I'm trying to gather them together into a chapbook. Well, that is, I have gathered them together, and now the only logic is to find someone to publish them. And thus save them. From what? Time? Dust? This is the wonderful thing about reading Ecclesiastes and Marcus Aurelius: in the end it just won't matter. I'll be dead, the poems will be dead. What is this life?

Without being overtly sentimental (poems are children? Really.) I do want to preserve whatever sensibility and, well, feeling is kept in these jars. Urns. Poems, word games. Whatever this drive is, it has kept me unabashadly in front of the computer monitor nearly all day. Right into the early dark of daylight savings. Saving for what?

But earlier I watched the great blue heron sail east, toward Johnson Creek. Only in Portland, folks. And that's the least of it: then there are the bald eagles, the raptors, the waxwings.

RIP, little magazines, shoddy quarterlies.

Meanwhile I'm on some strange mission, running around town attending every damn poetry reading I can. I'm behaving like an anthropologist to the literary culture here. Taking notes. Working quietly toward a story or two for the Willamette Week. But I must have seen it all when the drunk walked in off the street, pissed pants, and actually threw up at Christopher Luna's reading in the Three Friends Coffee House. Now that's poetry.

Thursday, October 30, 2008

On the Wire at Willamette Week

I will be posting here and there on the "WWire" on the Willamette Week's blog. First up, a review of the inaugural night of the Loggernaut Reading Series.

Sunday, October 26, 2008

A Review of Billy Collins's "Ballistics"

After a long wait (I thought they'd never run it), the Oregonian has published my review of the new book of poetry from Billy Collins, which you can read here.

Friday, October 17, 2008

Two new poems at elimae

I have two new poems posted at elimae: "Domestic" and "The Diving Bell".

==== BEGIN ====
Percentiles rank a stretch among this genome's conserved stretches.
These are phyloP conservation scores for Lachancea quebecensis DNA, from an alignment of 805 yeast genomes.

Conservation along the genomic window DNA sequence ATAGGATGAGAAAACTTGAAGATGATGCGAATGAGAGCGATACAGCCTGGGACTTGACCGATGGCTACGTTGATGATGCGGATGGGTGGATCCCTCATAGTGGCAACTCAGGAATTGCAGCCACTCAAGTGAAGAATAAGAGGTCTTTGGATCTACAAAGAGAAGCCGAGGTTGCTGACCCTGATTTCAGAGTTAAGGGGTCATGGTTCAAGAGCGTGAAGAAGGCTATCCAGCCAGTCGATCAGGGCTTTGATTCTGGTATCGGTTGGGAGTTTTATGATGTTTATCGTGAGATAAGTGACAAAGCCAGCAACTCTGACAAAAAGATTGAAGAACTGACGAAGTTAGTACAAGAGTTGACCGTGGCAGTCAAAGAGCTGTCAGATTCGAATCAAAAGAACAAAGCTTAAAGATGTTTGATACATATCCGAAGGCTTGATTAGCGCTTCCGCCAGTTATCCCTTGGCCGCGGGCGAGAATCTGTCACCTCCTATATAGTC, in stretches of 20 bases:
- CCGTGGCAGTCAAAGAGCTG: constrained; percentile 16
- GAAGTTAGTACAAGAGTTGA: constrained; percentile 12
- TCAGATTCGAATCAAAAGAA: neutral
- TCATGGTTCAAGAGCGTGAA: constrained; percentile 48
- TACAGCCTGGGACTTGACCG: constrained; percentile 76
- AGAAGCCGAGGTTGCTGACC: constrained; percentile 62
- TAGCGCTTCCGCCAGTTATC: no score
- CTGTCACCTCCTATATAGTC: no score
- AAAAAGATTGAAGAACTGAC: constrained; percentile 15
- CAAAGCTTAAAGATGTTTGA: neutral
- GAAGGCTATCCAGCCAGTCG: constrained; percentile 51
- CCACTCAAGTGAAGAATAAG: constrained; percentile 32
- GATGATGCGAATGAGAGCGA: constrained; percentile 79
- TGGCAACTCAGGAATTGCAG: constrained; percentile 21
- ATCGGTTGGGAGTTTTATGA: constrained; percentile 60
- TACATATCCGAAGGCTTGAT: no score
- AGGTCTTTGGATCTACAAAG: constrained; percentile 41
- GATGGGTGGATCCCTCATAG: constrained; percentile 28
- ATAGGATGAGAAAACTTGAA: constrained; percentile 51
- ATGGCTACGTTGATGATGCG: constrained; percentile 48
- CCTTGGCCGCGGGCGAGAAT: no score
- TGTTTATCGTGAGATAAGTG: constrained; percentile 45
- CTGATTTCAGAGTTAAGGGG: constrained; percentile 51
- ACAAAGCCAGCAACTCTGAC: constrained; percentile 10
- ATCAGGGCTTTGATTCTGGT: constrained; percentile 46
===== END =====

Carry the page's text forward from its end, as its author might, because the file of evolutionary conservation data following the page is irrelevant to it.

Blogging at Fringe Magazine

I am now blogging for Fringe Magazine, and will be about every two weeks. So far, I've covered two topics of poetry: the ubiquitous Fellowship Award and Fundraising for Poetry.

Read more at the Fringe Blog here and here.

Sunday, October 12, 2008

Autumn Touring the McKenzie-Santiam Loop

My latest story for The Oregonian travel section, a piece on leaf-peeping autumn colors in the McKenzie and Santiam Passes of Oregon, is online now.

Thursday, October 2, 2008

New Poems online at The Foliate Oak

In an astoundingly fast turnaround, The Foliate Oak has accepted and published two poems: "Montana Ghost Town" and a section from my long poem White River Junction, "Housekeeping".

Monday, September 29, 2008

New Blog at Travel Oregon

My latest blog at the Travel Oregon site is "Just Dune It"--hokey, but effective, and anyway I got it from a business near Florence, Oregon that rents ORV's.

Sunday, September 28, 2008

Poems, poems, poems...

A couple more online journals picked up some of my poems--Sawbuck and Word Riot--and when they'll be published is anyone's guest. I meant, guess.

According to Alice Fulton, things like that are the happy accidents that make for great poetry.

Thursday, September 18, 2008

Art-Hoppin' Blog at Travel Oregon

After bouncing around Portland's autumn art scene, I've a new blog posted at Travel Oregon:

See amazing pictures of kids painting cars...and a guy banging metal with a hammer...